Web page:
F1 2016 First Test: 2015 part 2?

In the past week, Formula One has returned. Not to our screens however, but to the Circuit de Barcelona, where the first week of testing took place from the 22nd to the 25th of February.

image25.img.1536.mediumThe new ‘Ultra Soft’ compound, debuted (unsurprisingly) with the fastest time of the test, Sebastian Vettel at the wheel of the new Ferrari SF16-H did a 1:22.810. Teammate Kimi Raikkonen, also on the ultra-soft, clocked in 1:23.447 in third place, almost seven tenths off Sebastian. They sandwiched Nico Hulkenberg who did an impressive job to get three tenths off his compatriot on the slower Super-soft tyre. His teammate resided in fifth place, both driver only one day each to their name with Alfonso Celis Jr participating on Days one and four, and finishing position seven, also on the super softs.

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The two Red Bull drivers positioned well with their new TAG-Heuer engine supply, Ricciardo and Kvyat positioned fourth and sixth respectively on the ultra-softs. The reigning champions, Mercedes AMG, positioned a lowly eighth and eleventh, albeit on the medium compound tyre, however Mercedes clocked up a total of 675 laps, equivalent to a little more than 10 race distances over the four day period.

image34.img.1536.mediumSauber ran their 2015 Car and the C36 will be revealed ahead of the second test, beginning on March 1st. Ericsson lined up ninth and Nasr 17th, both on the soft compound tyre. Renault returns to Formula One in 2016, and so does Kevin Magnussen, on the soft tyre, the Dane rounded the top ten, and his rookie teammate Palmer, finished

19th. Renault had to redesign the car to fit a Renault engine, because it was designed to have a Mercedes engine in it. This was a similar story for Toro Rosso, who turned up with a plain car as the car was redesigned to fit a 2015 Ferrari engine, and not a Renault. Max Verstappen finished 11th overall with Carlos Sainz in 20th.

image31.img.1536.mediumHaas enters F1 in 2016, and their two drivers, Gutierrez and Grosjean finished 13th and 15th. An impressive debut for the new team made them have the best start for a new team in F1 since Toyota in 2002. Third in the championship in 2015, Williams were a lowly 14th and 21st, both on the soft compound tyres, but I think we are yet to see the true form of the car and drivers yet.

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The all-new Manor Racing are fielding an all new line-up as well. 2015 DTM Champion Pascal Wehrlein, finished a promising 16th place, but teammate Rio Haryanto struggled to get to grips with the Manor so far, with a couple of incidents and finishing 22nd and last, 1.5 seconds behind the 21st place Jenson Button. And speaking of Jenson Button, we finally come to McLaren Honda. It’s already looking like a better year for the team, with great reliability until the afternoon of the penultimate day of the test, where a hydraulic leak halted Button progress. On Day 4, things didn’t get any better, Alonso only completed 3 laps. However on Day 2 alone Alonso completed more laps than he did in the entirety of 2015, McLaren completing 260 laps in 4 days. McLaren completed 380 laps in 12 days last year, so are on course to beat that in 2016, especially with a new engine spec on the way for Test Week 2.

However, we can’t take that much in from testing, as we don’t know all the data from all the teams. Testing resumed for 4 final days on Tuesday, before the start of the season on the 18th March.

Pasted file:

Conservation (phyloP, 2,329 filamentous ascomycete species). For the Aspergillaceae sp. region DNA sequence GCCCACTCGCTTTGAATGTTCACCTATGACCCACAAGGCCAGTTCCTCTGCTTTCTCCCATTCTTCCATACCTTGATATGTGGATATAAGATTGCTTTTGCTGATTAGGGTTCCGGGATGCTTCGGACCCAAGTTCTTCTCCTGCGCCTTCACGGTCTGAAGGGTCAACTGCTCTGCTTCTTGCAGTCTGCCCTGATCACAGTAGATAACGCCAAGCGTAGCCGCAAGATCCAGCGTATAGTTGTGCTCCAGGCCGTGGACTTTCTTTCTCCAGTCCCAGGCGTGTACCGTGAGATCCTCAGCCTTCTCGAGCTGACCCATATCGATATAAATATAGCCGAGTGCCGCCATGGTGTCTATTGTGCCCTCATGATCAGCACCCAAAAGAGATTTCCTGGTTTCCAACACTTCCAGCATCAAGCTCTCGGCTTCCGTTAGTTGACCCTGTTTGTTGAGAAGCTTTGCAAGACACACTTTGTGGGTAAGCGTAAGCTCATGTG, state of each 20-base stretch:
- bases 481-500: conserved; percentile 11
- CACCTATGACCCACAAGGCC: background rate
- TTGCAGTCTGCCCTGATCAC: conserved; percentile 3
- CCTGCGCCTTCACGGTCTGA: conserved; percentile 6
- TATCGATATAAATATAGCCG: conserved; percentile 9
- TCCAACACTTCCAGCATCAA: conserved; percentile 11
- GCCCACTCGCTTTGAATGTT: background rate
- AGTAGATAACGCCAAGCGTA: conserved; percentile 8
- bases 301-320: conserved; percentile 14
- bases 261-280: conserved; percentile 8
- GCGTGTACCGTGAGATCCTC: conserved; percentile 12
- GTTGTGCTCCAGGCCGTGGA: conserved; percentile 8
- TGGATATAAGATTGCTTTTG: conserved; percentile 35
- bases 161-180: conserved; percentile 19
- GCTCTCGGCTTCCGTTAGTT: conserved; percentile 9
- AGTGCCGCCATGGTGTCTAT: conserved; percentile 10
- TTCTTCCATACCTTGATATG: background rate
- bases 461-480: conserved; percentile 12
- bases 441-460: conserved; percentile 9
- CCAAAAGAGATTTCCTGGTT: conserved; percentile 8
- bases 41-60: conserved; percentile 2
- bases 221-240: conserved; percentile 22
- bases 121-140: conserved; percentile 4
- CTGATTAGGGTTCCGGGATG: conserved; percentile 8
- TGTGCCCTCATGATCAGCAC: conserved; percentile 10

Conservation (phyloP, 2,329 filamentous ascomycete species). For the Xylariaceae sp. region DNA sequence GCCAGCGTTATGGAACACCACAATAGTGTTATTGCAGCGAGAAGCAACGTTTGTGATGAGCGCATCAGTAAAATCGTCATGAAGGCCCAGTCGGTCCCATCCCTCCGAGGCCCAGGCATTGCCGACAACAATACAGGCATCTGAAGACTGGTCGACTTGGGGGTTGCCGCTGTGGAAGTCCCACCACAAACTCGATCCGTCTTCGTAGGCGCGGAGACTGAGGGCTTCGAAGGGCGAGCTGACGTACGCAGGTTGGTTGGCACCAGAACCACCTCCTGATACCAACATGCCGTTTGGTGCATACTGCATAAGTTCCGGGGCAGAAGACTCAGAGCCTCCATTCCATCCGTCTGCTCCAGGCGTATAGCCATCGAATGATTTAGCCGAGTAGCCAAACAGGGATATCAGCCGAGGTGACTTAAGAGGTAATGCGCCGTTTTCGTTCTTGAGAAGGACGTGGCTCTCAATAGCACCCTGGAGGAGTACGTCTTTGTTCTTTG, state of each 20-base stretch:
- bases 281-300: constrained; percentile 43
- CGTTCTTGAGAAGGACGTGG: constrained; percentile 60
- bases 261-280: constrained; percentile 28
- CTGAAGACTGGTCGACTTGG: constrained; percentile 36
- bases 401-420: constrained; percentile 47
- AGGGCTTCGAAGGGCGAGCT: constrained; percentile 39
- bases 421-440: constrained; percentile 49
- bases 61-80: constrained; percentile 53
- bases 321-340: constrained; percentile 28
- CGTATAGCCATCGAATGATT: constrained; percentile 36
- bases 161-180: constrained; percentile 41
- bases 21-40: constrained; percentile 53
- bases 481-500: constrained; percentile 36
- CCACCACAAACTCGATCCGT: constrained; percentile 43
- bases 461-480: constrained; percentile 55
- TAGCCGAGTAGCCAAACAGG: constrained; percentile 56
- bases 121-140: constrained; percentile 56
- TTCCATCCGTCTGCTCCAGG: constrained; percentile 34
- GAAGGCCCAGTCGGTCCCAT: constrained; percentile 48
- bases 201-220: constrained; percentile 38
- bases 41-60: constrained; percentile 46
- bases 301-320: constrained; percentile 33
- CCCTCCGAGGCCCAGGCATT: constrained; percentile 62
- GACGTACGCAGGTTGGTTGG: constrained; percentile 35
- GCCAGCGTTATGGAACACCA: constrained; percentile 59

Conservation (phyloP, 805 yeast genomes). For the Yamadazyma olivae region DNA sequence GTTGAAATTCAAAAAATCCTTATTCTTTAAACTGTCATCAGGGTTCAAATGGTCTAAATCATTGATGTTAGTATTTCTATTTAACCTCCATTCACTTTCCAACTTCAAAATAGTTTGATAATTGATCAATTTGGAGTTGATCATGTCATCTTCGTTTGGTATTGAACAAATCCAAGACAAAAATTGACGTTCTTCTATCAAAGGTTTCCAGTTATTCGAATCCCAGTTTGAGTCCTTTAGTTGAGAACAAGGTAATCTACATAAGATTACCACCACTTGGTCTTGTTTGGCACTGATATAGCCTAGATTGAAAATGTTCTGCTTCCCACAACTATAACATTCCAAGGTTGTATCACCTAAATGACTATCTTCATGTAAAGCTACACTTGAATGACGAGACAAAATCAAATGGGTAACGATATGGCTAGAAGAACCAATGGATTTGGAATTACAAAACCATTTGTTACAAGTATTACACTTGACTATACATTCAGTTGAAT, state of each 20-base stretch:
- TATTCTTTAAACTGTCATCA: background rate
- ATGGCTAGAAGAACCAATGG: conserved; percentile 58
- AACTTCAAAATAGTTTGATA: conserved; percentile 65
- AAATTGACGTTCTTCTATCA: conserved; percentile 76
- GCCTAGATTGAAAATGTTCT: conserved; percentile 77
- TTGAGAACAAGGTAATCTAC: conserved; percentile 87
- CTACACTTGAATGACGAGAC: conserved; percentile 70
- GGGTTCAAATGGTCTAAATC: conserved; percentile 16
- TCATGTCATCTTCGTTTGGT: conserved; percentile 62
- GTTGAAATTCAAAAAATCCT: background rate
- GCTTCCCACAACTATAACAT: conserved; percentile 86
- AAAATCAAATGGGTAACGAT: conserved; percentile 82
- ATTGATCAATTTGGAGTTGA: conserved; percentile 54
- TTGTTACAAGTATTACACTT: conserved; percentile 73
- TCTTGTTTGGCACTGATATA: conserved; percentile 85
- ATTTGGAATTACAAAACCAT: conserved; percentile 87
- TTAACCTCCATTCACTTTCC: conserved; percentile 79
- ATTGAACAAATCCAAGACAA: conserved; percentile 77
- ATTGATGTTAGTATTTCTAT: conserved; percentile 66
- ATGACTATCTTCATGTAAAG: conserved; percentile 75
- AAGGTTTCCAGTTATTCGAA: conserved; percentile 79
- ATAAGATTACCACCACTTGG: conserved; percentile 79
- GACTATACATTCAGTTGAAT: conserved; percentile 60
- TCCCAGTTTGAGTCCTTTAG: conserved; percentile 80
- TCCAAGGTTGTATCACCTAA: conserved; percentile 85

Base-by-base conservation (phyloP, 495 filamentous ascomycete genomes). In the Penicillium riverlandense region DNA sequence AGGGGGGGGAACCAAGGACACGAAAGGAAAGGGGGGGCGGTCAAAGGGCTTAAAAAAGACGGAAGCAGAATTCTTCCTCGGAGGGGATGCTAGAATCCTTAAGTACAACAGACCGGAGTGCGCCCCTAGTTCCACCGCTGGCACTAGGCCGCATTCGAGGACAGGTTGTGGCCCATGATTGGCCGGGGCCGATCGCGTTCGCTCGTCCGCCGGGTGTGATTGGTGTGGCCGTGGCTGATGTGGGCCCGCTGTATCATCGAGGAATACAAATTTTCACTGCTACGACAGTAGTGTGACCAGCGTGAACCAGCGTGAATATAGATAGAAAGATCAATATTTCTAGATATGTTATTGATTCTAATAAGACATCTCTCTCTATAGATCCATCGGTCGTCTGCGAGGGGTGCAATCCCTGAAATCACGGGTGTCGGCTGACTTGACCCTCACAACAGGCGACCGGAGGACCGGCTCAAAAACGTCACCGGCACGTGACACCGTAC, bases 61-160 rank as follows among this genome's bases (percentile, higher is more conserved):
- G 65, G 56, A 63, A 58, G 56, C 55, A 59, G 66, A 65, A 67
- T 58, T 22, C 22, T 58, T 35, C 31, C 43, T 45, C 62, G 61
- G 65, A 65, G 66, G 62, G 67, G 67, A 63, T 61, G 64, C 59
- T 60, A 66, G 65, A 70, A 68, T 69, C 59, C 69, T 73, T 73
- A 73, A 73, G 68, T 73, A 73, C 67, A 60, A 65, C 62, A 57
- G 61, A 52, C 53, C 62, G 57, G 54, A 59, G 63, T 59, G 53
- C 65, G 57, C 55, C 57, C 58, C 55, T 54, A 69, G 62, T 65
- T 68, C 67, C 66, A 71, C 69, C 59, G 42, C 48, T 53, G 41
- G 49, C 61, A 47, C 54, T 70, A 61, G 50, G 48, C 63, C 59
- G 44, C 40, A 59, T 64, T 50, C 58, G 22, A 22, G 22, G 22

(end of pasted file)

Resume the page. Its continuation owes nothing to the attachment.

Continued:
And now for Something Completely Different

It was announced last Tuesday evening that a new plan for qualifying had been announced and got many fans annoyed and confused all over. The new plan states this:

Q1

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-16 minutes duration;
– After 7 minutes, the slowest driver is eliminated;
– Slowest driver eliminated every 1 minute 30 seconds thereafter until the chequered flag;
– 7 drivers eliminated, 15 progress to Q2.

Q2

– 15 minutes duration;
– After 6 minutes, slowest driver eliminated;
– Slowest driver eliminated every 1 minute 30 seconds thereafter until the chequered flag;
– 7 drivers eliminated, 8 progress to Q3.

Q3

– 14 minutes;
– After 5 minutes, slowest driver eliminated;
– Slowest driver eliminated every 1 minute 30 seconds thereafter until the chequered flag;
– 2 drivers left in final 1 minute 30 seconds.image11.img.1536.medium

In my eyes, and the eyes of many, there were more crucial things to be looked at than Qualifying, and most took the piss out of the new format via social media. However, I will wait to see it in action first. Which won’t be in Melbourne, or Bahrain, or China, or Russia.

Yes, because of issues with getting the new timing system in, they will introduce it in the Spanish Grand Prix in May. I didn’t mind the idea of this new system until the delay was announced. It should either be introduced in Melbourne this year or the first round at the start of next year, it should not be introduced mid season.

image38.img.1536.mediumThat said there are more pressing issues with this system. With the (sort of) condensed timing, more cars will want to get out, and more cars will make more traffic which increases the likelihood of blocking on laps. Also, if the person who is in last when the eliminations begin, goes quicker, and that keeps on happening with all the drivers are in last, there would be no point as as soon as one elimination was done, it could be the end of the session, therefore having no point whatsoever.

image71.img.1536.mediumIt didn’t need changing and there are more pressing matters to be dealt with, but that’s that, we have the system now. And if it doesn’t work, we can ditch it for 2017. But there are many issues with this system, but i am very intrigued to see it in action for the first time, in Barcelona.

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